Viacom, parent of such younger-skewing properties as MTV and Comedy Central, are certainly invested in knowing who’s watching what, and where. The company has issued a report revealing that tablet devices are the leading second-screen alternative to television for viewing full-length episodes of TV shows. The report details some insights about consumer behavior and attitudes around the tablet user-experience as well, which are surprisingly emotional.
The “Tapping Into Tabletomics” survey tapped 2,500 tablet users in New York and Los Angeles, aged 8 to 54, with both qualitative and quantitative interviews. Viacom found that in just a few years of existence, tablets have risen to second-screen prominence for full-length TV (FLTV) show viewing ahead of computers. Out of total time spent watching FLTV shows, 15% of viewing occurs on tablets. As Stu Schneiderman, senior director of Viacom Media Networks Digital Research told Multichannel News, "It's really increasing their overall consumption of TV.” He went on to describe a “halo effect” to Mobile Marketer. “Consumers have a special relationship with their tablets [that] we think that can have a ripple effect for the brands that advertise on these devices.” Also true, tablets can drive consumers through the “purchase funnel” in a way that television cannot, and “We think that ads on the tablet should be designed to do that.”
The top genres viewed on tablets are comedy and music—good news for the parent company of MTV and Comedy Central. Conversely, viewers turn on the tube for reality television, drama, science fiction and sports.
MSO app users, Netflixers, Apple TV owners, AirPlay users and Whispersync users are all aggressive tablet users. These services lead to significantly higher levels of FLTV show watching on tablets. Among tablet owners who subscribe to a cable company that offers streaming apps, about half report downloading the app, and spend 20% more time on their tablet than non-MSO app users.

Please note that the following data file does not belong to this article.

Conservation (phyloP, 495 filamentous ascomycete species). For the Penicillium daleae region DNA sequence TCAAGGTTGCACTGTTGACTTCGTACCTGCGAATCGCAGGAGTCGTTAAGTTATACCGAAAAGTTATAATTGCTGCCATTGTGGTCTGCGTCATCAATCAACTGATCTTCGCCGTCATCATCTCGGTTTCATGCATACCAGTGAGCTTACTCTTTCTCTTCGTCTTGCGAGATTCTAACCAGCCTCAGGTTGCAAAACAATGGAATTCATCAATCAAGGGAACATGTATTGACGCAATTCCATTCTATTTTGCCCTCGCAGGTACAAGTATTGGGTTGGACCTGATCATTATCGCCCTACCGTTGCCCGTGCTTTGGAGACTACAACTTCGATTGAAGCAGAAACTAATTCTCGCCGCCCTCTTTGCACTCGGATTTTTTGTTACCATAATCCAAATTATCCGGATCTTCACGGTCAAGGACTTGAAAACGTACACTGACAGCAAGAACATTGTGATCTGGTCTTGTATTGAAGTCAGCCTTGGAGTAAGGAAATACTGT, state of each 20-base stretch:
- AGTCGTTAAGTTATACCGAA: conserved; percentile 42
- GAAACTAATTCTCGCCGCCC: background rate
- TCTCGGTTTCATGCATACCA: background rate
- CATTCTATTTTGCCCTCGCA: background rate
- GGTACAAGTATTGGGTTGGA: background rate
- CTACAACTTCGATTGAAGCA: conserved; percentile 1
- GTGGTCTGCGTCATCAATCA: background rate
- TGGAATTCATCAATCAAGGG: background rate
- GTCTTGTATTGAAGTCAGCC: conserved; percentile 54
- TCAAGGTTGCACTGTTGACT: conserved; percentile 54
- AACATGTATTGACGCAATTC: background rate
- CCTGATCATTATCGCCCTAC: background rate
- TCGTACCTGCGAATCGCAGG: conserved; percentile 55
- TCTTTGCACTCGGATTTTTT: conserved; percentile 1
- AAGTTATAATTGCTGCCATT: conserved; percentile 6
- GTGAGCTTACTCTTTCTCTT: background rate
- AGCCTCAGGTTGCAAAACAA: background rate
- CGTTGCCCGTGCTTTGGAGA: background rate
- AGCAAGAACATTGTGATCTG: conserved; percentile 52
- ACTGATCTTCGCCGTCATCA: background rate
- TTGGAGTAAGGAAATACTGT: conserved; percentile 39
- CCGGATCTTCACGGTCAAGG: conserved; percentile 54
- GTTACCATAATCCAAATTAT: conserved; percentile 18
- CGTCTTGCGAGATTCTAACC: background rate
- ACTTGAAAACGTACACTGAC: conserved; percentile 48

The Dual-Screen Experience
While watching television, many respondents use tablets to multitask or as a complementary experience via free apps like MTV's WatchWith and VH1's Co-Star, designed as add-ons, rather than distractions, to the television screen.
"Our audiences are some of the most deeply engaged and active across social platforms," said Colleen Fahey Rush, Executive Vice President and Chief Research Officer, Viacom Media Networks. "Co-viewing apps create more meaningful ways to reach them and represent an entirely new level of engagement for fans of our content."
Still, television continues to provide the best experience. When asked about everything from sound/picture quality to watching current episodes to ease-of-use, the TV experience won on every dimension. One participant said: "If I'm looking forward to watching a sporting event or going to watch my favorite TV show, I still watch them on TV because it's just not the same. The iPad is too small to watch something like that."
The Emotional Tablet User
The average tablet user spends two hours and 24 minutes on a tablet per day, and 85% of that time for personal reasons versus business. That average user is between 18 and 24, and has an emotional connection to the table that he or she doesn’t have to the TV or radio. About half those surveyed claimed their tablets make them feel “happier and more relaxed,” and 40% believe “my tablet brings out the best in me.” "The iPad is my form of entertainment, relaxation, fun, and opportunity to get information. It's my personal space, in a sense," replied one enthusiastic user.
Viacom divided the users into “power trippers” who use tablets for everything, the “cool & efficient” users who view tablets for utility, the “happy-go-lucky” users who use them for entertainment, and the “proceeding with caution” type who is less tech savvy and enamored.